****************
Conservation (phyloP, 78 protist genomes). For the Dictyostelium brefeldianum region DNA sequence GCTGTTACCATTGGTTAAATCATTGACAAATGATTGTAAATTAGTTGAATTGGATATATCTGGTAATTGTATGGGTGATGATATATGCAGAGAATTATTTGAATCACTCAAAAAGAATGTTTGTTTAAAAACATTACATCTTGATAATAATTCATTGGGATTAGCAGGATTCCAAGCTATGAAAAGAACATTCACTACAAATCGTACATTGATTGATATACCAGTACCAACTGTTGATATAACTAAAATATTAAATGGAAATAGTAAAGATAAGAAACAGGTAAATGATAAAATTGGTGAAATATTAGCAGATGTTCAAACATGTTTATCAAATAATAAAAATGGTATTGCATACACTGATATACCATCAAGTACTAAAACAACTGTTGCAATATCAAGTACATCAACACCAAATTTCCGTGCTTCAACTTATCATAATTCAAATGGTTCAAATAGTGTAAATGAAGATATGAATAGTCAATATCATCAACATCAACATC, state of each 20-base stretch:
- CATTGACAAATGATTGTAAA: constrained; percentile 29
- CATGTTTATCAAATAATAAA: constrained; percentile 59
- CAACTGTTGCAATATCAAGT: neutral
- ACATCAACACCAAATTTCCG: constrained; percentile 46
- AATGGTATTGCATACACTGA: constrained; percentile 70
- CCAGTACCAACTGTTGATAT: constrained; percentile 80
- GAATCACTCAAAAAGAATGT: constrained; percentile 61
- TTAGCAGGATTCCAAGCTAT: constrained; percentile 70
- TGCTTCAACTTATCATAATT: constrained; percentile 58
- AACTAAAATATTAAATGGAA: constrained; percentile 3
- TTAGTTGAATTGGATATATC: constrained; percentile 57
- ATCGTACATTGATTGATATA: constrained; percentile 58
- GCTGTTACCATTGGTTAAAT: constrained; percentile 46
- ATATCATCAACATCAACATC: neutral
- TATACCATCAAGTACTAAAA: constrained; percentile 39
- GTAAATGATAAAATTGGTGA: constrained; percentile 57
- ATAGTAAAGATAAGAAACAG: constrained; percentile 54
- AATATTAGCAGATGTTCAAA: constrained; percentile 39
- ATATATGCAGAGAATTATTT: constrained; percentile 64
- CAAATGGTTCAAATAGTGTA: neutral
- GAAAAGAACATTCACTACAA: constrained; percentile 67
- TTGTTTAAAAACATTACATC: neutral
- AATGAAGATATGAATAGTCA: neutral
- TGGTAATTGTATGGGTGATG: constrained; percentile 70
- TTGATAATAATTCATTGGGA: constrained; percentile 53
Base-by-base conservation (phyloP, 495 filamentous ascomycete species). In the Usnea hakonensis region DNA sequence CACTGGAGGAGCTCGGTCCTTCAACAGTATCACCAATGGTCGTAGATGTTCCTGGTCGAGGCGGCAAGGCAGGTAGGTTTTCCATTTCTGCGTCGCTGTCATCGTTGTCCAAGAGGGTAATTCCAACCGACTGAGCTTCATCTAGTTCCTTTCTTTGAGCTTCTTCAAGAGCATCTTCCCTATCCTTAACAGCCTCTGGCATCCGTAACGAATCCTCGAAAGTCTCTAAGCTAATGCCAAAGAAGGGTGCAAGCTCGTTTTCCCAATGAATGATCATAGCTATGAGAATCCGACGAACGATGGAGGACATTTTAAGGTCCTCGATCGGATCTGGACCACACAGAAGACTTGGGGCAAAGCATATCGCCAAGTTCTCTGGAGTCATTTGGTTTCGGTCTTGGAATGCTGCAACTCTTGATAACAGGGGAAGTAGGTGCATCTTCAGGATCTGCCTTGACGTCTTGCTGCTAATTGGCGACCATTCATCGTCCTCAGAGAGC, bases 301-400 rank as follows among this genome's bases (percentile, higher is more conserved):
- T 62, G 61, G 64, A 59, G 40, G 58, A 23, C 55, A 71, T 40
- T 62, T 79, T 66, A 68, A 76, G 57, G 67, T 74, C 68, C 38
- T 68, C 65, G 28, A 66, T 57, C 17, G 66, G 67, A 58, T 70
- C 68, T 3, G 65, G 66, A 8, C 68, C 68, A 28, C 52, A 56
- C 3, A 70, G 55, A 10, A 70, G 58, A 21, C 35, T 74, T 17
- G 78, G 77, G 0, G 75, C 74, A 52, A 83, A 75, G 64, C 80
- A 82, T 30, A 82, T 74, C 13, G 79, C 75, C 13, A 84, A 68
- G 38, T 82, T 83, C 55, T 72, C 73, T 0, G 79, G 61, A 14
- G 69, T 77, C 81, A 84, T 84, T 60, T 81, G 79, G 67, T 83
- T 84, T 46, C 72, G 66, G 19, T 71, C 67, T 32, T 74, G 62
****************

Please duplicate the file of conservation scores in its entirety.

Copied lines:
Conservation (phyloP, 78 protist genomes). For the Dictyostelium brefeldianum region DNA sequence GCTGTTACCATTGGTTAAATCATTGACAAATGATTGTAAATTAGTTGAATTGGATATATCTGGTAATTGTATGGGTGATGATATATGCAGAGAATTATTTGAATCACTCAAAAAGAATGTTTGTTTAAAAACATTACATCTTGATAATAATTCATTGGGATTAGCAGGATTCCAAGCTATGAAAAGAACATTCACTACAAATCGTACATTGATTGATATACCAGTACCAACTGTTGATATAACTAAAATATTAAATGGAAATAGTAAAGATAAGAAACAGGTAAATGATAAAATTGGTGAAATATTAGCAGATGTTCAAACATGTTTATCAAATAATAAAAATGGTATTGCATACACTGATATACCATCAAGTACTAAAACAACTGTTGCAATATCAAGTACATCAACACCAAATTTCCGTGCTTCAACTTATCATAATTCAAATGGTTCAAATAGTGTAAATGAAGATATGAATAGTCAATATCATCAACATCAACATC, state of each 20-base stretch:
- CATTGACAAATGATTGTAAA: constrained; percentile 29
- CATGTTTATCAAATAATAAA: constrained; percentile 59
- CAACTGTTGCAATATCAAGT: neutral
- ACATCAACACCAAATTTCCG: constrained; percentile 46
- AATGGTATTGCATACACTGA: constrained; percentile 70
- CCAGTACCAACTGTTGATAT: constrained; percentile 80
- GAATCACTCAAAAAGAATGT: constrained; percentile 61
- TTAGCAGGATTCCAAGCTAT: constrained; percentile 70
- TGCTTCAACTTATCATAATT: constrained; percentile 58
- AACTAAAATATTAAATGGAA: constrained; percentile 3
- TTAGTTGAATTGGATATATC: constrained; percentile 57
- ATCGTACATTGATTGATATA: constrained; percentile 58
- GCTGTTACCATTGGTTAAAT: constrained; percentile 46
- ATATCATCAACATCAACATC: neutral
- TATACCATCAAGTACTAAAA: constrained; percentile 39
- GTAAATGATAAAATTGGTGA: constrained; percentile 57
- ATAGTAAAGATAAGAAACAG: constrained; percentile 54
- AATATTAGCAGATGTTCAAA: constrained; percentile 39
- ATATATGCAGAGAATTATTT: constrained; percentile 64
- CAAATGGTTCAAATAGTGTA: neutral
- GAAAAGAACATTCACTACAA: constrained; percentile 67
- TTGTTTAAAAACATTACATC: neutral
- AATGAAGATATGAATAGTCA: neutral
- TGGTAATTGTATGGGTGATG: constrained; percentile 70
- TTGATAATAATTCATTGGGA: constrained; percentile 53
Base-by-base conservation (phyloP, 495 filamentous ascomycete species). In the Usnea hakonensis region DNA sequence CACTGGAGGAGCTCGGTCCTTCAACAGTATCACCAATGGTCGTAGATGTTCCTGGTCGAGGCGGCAAGGCAGGTAGGTTTTCCATTTCTGCGTCGCTGTCATCGTTGTCCAAGAGGGTAATTCCAACCGACTGAGCTTCATCTAGTTCCTTTCTTTGAGCTTCTTCAAGAGCATCTTCCCTATCCTTAACAGCCTCTGGCATCCGTAACGAATCCTCGAAAGTCTCTAAGCTAATGCCAAAGAAGGGTGCAAGCTCGTTTTCCCAATGAATGATCATAGCTATGAGAATCCGACGAACGATGGAGGACATTTTAAGGTCCTCGATCGGATCTGGACCACACAGAAGACTTGGGGCAAAGCATATCGCCAAGTTCTCTGGAGTCATTTGGTTTCGGTCTTGGAATGCTGCAACTCTTGATAACAGGGGAAGTAGGTGCATCTTCAGGATCTGCCTTGACGTCTTGCTGCTAATTGGCGACCATTCATCGTCCTCAGAGAGC, bases 301-400 rank as follows among this genome's bases (percentile, higher is more conserved):
- T 62, G 61, G 64, A 59, G 40, G 58, A 23, C 55, A 71, T 40
- T 62, T 79, T 66, A 68, A 76, G 57, G 67, T 74, C 68, C 38
- T 68, C 65, G 28, A 66, T 57, C 17, G 66, G 67, A 58, T 70
- C 68, T 3, G 65, G 66, A 8, C 68, C 68, A 28, C 52, A 56
- C 3, A 70, G 55, A 10, A 70, G 58, A 21, C 35, T 74, T 17
- G 78, G 77, G 0, G 75, C 74, A 52, A 83, A 75, G 64, C 80
- A 82, T 30, A 82, T 74, C 13, G 79, C 75, C 13, A 84, A 68
- G 38, T 82, T 83, C 55, T 72, C 73, T 0, G 79, G 61, A 14
- G 69, T 77, C 81, A 84, T 84, T 60, T 81, G 79, G 67, T 83
- T 84, T 46, C 72, G 66, G 19, T 71, C 67, T 32, T 74, G 62